Case File: Religion
A woman was informed by a governmental official that she would not be allowed to pray. The case led to an apology, policy changes and a nominal settlement.
Nadia (not her real name) was applying for emergency assistance at a county government center when she realized it was time for prayers. She asked her caseworker for permission to pray in her cubicle, and her caseworker said that would be fine.
But when she began her prayers, another caseworker allegedly started cursing at her, picked up her her belongings, and tossed them around. As Nadia continued to pray, the employee grabbed her and started shouting: "Hey, listen, stop!… Talk to me when I'm talking to you. Move, listen to me!"
The first caseworker explained that permission had been given. "They will not talk to you when they are praying," she told her coworker. But the second caseworker persisted. "I'm going to call the police — you can't pray here — why are you ignoring me?" she demanded. "Stupid Somalis… what the hell is wrong with you!"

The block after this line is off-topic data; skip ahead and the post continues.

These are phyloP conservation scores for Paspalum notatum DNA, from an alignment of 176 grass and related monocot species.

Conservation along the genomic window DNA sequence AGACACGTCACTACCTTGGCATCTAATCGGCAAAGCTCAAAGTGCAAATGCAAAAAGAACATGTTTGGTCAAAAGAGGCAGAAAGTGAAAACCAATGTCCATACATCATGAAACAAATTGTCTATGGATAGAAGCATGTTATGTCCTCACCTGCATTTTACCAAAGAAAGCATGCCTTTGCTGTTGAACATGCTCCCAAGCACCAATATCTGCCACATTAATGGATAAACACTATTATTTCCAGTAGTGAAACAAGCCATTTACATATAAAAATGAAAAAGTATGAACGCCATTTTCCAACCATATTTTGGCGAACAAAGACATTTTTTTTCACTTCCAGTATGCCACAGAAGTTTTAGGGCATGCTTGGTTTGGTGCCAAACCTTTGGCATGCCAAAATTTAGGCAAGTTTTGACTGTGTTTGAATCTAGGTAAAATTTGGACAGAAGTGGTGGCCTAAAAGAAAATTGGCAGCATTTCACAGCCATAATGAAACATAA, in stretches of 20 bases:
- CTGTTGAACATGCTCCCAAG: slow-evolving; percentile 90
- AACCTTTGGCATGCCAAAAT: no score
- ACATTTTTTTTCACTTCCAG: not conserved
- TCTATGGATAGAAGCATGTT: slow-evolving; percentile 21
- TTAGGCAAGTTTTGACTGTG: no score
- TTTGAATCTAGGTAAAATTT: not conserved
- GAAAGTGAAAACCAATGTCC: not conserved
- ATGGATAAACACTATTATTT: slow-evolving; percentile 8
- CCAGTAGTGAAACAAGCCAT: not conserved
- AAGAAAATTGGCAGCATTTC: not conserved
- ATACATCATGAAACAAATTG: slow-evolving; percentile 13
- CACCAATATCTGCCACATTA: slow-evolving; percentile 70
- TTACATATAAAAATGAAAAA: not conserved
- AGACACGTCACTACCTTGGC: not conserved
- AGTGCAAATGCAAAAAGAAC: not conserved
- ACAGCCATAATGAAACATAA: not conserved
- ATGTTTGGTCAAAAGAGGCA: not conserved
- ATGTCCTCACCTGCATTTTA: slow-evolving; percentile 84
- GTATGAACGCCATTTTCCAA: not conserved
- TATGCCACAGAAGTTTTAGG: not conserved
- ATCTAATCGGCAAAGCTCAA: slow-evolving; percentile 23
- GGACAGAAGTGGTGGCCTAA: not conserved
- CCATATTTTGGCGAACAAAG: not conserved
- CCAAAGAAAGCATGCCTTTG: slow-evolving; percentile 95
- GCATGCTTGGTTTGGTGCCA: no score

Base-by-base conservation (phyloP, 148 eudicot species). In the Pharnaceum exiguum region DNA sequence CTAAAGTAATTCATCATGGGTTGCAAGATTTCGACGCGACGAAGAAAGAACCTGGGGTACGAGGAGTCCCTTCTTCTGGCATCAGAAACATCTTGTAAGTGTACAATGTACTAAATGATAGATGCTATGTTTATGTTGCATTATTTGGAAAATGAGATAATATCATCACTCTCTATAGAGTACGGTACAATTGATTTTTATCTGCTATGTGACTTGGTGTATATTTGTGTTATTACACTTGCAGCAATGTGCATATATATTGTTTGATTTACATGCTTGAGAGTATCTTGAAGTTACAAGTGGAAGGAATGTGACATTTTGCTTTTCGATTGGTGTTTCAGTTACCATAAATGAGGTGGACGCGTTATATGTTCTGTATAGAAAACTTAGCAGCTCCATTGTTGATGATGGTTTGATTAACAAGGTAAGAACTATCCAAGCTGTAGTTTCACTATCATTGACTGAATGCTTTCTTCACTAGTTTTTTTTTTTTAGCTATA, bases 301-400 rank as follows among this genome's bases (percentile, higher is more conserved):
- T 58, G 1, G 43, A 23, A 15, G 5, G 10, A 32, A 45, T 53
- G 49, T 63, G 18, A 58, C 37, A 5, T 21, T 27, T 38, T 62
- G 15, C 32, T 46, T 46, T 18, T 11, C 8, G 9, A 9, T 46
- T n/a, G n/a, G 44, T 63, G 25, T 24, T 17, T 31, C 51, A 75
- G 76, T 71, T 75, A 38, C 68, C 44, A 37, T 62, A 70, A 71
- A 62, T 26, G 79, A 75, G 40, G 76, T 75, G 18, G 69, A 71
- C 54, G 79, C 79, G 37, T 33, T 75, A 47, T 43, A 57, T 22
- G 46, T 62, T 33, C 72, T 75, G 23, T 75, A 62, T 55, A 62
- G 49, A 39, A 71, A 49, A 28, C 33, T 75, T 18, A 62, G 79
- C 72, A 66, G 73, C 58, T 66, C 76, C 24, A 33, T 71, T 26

After finishing her prayers, Nadia opened her eyes and saw that a group of county employees had gathered around her, including a County Sheriff. She appealed to the Sheriff for help.
"Shut your mouth or I'm going to arrest you," the Sheriff allegedly responded. "Be quiet and leave the premises right now or in 5 seconds you're going to jail. Don't talk to me, go!"
Nadia left the building as ordered.
In a charge filed with the Department of Human Rights, she alleged that she was discriminated against in the area of public services by the county — specifically, that she was physically assaulted and subjected to derogatory language with regard to her national origin and religious beliefs.
In its investigation, the Department of Human Rights noted that observant Muslims pray five times a day, and that once a person begins a prayer, they are not supposed to stop except in the case of a life-threatening emergency. Although it was not possible to substantiate all of Nadia's claims, evidence showed that one of the County's employees had attempted to interrupt her religious practice, and continued to do so, even after being told permission has been granted. In denying Nadia an undisturbed place to pray and in removing her belongings, the caseworker's actions constituted illegal discrimination, the department found.
In a negotiated settlement, the county agreed to review and revise its policies to ensure compliance with the Minnesota Human Rights Act, to providing training on the Act, and to pay Nadia $1,500.00. It also agreed to send her a letter of apology. It denies that it violated the Act, and the settlement does not constitute an admission of any wrongdoing.